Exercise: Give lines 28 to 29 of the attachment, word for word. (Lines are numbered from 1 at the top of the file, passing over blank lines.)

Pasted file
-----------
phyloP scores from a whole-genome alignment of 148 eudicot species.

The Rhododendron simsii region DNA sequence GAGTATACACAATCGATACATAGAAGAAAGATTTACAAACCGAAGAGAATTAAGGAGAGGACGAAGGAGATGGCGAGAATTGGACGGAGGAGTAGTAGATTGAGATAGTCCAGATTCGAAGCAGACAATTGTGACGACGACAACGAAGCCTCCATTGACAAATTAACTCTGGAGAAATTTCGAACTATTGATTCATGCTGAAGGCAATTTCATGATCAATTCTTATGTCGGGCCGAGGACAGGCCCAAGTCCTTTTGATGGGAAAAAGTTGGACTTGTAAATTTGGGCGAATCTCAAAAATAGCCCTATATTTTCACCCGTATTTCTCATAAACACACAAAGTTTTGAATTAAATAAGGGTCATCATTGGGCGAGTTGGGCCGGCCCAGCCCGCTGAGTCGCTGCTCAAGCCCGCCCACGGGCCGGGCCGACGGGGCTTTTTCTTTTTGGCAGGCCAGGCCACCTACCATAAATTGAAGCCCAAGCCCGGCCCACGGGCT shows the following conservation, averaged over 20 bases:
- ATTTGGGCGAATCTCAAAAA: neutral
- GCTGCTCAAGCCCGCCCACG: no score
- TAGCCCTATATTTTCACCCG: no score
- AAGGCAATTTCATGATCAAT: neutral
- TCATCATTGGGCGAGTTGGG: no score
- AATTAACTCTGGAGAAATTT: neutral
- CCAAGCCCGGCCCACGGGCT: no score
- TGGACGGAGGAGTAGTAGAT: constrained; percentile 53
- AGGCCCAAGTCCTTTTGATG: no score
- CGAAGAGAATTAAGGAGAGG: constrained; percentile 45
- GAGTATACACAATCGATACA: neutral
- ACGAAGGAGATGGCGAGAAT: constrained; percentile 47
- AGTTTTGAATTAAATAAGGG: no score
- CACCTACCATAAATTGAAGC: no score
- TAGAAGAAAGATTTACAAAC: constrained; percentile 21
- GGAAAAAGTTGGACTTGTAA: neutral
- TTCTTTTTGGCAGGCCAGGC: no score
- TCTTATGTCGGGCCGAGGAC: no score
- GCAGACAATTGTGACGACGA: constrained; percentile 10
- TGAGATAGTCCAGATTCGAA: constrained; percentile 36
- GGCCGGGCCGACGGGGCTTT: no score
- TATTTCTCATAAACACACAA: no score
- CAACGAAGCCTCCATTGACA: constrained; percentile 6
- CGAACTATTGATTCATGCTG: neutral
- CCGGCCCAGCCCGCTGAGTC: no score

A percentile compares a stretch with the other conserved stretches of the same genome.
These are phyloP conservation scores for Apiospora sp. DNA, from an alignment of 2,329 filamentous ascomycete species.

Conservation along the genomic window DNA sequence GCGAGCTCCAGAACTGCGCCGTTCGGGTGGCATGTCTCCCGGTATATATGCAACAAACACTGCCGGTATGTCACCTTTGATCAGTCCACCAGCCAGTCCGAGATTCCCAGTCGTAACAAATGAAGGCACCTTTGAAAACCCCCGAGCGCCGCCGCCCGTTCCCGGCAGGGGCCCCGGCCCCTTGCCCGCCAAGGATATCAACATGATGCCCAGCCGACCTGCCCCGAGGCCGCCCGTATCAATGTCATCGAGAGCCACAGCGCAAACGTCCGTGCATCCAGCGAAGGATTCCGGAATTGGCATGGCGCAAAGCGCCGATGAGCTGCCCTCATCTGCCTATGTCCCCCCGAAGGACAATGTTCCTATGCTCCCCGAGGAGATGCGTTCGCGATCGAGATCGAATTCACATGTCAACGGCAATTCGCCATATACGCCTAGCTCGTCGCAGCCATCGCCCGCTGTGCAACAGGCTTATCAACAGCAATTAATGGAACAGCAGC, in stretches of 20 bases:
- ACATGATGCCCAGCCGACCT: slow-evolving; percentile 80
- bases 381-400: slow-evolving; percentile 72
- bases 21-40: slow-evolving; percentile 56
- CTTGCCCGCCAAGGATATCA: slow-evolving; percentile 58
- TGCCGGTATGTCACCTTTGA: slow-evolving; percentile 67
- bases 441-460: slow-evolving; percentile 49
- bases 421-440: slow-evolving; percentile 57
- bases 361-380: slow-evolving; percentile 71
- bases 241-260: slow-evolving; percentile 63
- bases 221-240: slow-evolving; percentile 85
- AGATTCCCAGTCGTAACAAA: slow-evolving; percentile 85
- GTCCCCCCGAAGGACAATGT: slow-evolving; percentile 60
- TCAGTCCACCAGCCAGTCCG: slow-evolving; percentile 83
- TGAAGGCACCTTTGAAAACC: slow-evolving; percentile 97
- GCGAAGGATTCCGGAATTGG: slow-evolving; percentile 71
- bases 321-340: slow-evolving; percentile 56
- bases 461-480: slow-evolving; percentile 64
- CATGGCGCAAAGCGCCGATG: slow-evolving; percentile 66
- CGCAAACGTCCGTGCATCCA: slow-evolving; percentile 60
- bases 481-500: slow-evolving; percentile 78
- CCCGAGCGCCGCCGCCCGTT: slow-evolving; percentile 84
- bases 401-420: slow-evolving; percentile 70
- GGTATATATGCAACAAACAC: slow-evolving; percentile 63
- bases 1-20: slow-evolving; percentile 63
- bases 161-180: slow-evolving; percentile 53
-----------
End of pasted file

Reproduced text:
A percentile compares a stretch with the other conserved stretches of the same genome.
These are phyloP conservation scores for Apiospora sp. DNA, from an alignment of 2,329 filamentous ascomycete species.